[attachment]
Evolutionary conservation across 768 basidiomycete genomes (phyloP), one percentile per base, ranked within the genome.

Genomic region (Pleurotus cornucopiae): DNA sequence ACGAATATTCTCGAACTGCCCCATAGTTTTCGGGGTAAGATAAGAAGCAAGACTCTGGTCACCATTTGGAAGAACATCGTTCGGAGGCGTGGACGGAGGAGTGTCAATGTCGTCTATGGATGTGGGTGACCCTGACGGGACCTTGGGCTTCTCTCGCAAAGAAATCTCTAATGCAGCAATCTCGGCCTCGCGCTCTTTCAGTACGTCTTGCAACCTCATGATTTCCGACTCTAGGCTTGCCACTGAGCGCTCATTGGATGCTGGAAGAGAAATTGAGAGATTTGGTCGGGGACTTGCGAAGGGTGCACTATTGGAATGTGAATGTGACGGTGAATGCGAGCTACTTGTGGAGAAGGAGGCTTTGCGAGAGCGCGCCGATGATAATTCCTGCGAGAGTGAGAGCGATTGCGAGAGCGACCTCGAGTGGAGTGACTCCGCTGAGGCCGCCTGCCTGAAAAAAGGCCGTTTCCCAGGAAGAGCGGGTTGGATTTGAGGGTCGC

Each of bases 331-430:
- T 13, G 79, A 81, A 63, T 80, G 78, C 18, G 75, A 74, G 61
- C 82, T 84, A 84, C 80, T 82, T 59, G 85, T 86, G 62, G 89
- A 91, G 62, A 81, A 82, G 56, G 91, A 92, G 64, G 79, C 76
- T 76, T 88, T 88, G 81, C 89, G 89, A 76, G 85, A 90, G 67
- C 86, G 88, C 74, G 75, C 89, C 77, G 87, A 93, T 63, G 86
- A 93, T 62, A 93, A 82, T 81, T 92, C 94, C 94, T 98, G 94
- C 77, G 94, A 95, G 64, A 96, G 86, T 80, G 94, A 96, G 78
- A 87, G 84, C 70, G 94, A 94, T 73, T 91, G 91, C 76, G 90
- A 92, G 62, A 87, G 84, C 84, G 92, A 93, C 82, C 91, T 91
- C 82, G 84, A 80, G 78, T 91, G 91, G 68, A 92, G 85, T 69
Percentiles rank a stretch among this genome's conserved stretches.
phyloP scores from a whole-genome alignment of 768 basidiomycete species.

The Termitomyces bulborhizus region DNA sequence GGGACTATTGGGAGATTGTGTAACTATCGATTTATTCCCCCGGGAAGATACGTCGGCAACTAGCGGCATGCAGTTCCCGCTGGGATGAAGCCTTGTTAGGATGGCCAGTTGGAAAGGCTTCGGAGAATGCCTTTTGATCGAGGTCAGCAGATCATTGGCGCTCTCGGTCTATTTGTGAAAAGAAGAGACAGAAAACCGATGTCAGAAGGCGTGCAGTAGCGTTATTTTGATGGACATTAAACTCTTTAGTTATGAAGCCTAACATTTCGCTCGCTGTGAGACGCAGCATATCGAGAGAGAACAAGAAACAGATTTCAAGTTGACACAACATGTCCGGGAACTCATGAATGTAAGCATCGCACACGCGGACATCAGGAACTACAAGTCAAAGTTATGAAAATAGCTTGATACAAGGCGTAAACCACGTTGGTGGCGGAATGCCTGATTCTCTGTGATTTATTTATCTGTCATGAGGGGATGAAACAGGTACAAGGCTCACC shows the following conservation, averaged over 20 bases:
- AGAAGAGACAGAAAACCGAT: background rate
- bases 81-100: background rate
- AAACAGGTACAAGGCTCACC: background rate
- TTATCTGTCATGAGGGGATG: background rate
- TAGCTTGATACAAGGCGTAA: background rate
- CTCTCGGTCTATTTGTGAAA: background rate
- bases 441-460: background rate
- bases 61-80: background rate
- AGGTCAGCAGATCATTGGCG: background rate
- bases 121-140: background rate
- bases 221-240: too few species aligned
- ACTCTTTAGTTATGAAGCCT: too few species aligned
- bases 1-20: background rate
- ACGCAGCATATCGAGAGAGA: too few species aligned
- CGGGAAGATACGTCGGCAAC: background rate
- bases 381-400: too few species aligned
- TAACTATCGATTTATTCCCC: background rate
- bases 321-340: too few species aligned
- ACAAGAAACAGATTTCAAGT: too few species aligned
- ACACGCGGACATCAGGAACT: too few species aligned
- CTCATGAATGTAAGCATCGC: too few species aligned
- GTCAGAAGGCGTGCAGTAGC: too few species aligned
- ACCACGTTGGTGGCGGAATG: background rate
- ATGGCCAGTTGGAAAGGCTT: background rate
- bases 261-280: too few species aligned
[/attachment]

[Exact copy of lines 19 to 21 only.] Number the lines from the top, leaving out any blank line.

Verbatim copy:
- AAACAGGTACAAGGCTCACC: background rate
- TTATCTGTCATGAGGGGATG: background rate
- TAGCTTGATACAAGGCGTAA: background rate